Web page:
There aren’t many visual effects in a film more stunning than seeing something levitate. We’re all so used to gravity that seeing an item float around (without being powered by an engine) defies expectation and, seemingly, logic. While using sound to levitate objects isn’t exactly a new concept, I bet you haven’t seen it put into effect quite like this team from the University of Tokyo does.
You know the kind of sound waves that you can feel in your stomach? That’s like what’s going on here, except instead of your stomach bouncing around on a wave, minute objects such as drops of soap and little plastic balls float around on three-dimensional sound waves. In addition to sound waves, when music comes out of a speaker it also emits compressed air that matches the sound’s wavelength. When the waves overlap, they create new waves, such as in the image below where the blue and green waves create the red one.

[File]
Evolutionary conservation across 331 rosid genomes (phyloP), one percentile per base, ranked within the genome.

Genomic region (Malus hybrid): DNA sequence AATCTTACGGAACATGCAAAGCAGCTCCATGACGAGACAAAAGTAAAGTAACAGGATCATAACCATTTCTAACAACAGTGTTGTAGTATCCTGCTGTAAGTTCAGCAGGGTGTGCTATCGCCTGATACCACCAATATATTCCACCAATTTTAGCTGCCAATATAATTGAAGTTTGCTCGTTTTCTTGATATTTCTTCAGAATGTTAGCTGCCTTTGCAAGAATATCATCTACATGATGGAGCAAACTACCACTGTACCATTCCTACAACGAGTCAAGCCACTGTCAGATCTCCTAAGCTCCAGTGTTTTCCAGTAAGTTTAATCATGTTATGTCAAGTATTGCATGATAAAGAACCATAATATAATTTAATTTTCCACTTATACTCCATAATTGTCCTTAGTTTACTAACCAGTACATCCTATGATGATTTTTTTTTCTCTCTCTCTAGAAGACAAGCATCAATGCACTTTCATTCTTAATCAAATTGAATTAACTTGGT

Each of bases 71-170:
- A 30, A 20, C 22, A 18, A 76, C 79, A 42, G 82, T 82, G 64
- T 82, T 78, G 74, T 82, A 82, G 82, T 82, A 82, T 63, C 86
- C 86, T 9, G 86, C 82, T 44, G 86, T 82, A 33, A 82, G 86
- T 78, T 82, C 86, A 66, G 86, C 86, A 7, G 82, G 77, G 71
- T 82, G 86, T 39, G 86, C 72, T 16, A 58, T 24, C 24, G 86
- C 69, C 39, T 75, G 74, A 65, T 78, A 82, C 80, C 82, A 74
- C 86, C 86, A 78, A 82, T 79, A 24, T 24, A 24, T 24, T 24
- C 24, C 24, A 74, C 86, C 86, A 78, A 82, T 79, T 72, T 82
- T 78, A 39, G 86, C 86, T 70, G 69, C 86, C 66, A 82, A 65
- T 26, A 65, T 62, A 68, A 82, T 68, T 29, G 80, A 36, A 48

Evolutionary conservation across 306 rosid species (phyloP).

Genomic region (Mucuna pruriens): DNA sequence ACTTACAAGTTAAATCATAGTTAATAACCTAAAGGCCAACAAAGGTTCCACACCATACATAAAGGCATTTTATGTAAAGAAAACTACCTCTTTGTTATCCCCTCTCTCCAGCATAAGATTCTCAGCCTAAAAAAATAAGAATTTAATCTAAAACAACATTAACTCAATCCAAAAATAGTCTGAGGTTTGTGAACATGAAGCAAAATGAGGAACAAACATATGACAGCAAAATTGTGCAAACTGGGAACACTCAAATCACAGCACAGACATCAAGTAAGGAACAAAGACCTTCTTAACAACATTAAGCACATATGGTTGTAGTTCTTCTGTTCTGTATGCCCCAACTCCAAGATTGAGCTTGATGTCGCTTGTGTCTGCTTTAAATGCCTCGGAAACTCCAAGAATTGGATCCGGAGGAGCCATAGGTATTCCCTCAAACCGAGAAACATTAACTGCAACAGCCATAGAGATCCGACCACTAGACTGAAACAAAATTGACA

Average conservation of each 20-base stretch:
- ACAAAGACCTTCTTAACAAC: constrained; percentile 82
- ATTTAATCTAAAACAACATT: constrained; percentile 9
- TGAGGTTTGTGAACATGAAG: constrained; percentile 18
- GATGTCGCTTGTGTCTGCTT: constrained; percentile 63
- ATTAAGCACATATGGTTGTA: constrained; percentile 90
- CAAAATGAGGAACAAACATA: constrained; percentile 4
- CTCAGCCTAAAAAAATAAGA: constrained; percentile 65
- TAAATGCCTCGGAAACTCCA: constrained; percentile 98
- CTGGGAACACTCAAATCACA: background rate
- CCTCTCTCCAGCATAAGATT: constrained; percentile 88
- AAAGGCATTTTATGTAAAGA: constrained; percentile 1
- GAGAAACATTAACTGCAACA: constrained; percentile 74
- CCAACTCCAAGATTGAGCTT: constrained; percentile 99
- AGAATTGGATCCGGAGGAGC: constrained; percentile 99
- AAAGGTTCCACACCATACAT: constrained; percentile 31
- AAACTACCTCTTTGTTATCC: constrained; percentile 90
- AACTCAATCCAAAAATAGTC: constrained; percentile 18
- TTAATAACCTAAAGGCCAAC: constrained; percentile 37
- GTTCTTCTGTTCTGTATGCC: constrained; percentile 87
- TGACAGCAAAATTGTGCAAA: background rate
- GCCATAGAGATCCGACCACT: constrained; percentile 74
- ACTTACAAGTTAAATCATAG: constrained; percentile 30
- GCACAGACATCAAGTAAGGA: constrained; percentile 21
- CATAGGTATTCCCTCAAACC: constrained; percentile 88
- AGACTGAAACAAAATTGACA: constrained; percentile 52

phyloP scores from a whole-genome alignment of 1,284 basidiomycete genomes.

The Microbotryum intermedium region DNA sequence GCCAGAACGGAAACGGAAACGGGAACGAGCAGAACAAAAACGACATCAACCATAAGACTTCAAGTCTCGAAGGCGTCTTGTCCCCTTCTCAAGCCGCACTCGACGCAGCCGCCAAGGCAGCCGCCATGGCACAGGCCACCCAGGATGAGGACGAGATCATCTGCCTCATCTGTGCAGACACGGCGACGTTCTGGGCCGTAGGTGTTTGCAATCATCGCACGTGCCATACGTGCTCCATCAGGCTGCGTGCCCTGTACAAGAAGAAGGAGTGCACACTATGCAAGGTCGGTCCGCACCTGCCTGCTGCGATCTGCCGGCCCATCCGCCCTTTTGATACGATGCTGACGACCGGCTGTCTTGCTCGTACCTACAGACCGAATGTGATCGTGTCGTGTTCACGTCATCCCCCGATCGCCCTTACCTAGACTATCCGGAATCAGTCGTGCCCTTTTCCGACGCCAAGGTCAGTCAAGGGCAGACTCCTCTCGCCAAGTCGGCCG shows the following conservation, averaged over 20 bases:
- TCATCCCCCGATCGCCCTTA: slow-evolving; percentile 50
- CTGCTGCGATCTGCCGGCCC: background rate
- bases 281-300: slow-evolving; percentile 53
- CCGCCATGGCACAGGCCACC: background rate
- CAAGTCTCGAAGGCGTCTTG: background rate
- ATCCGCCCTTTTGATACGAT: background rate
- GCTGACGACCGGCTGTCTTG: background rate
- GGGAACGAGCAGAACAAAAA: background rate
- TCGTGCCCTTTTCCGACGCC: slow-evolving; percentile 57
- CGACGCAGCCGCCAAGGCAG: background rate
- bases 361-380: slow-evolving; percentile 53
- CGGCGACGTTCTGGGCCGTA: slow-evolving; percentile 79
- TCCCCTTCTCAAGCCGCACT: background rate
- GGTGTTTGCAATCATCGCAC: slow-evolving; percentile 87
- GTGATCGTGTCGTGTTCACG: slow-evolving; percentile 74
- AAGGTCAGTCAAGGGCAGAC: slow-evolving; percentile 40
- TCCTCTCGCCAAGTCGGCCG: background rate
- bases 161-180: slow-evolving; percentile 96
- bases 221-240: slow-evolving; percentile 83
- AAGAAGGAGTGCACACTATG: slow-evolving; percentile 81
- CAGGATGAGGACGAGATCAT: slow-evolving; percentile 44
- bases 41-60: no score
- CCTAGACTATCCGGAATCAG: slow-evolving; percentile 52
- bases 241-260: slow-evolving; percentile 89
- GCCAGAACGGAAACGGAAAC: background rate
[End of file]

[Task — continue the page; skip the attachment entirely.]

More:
But the waves are different, as you can see. Unlike the blue and green waves, the red one has fixed points along the axis. Those points are called nodes, and the wave that generates them is called a standing wave. Nodes are, by nature, neutral, pushed from opposite sides by air pressure. Any object smaller than the node and light enough will not only levitate but remain stable. In the video above, you can see the standing waves when they bring out the dry ice.
The team from the University of Tokyo took this concept and made it practical—in three dimensions, which is what allows them to levitate items bigger than the plastic balls. Using this methodology, one can apparently levitate objects smaller than 8mm with a density of less than 1,000kg/m3. So while we might not be floating humans just yet (unless that light as a feather, stiff as a board game I played as a kid turns out to work after all), it could have practical applications for medicine, nanotechnology, and space travel. And while it’s not done using sound, this project reminds me of the awesome quantum levitation work being done on larger objects. No flying DeLoreans or hoverboards yet, though, but we’re well on our way.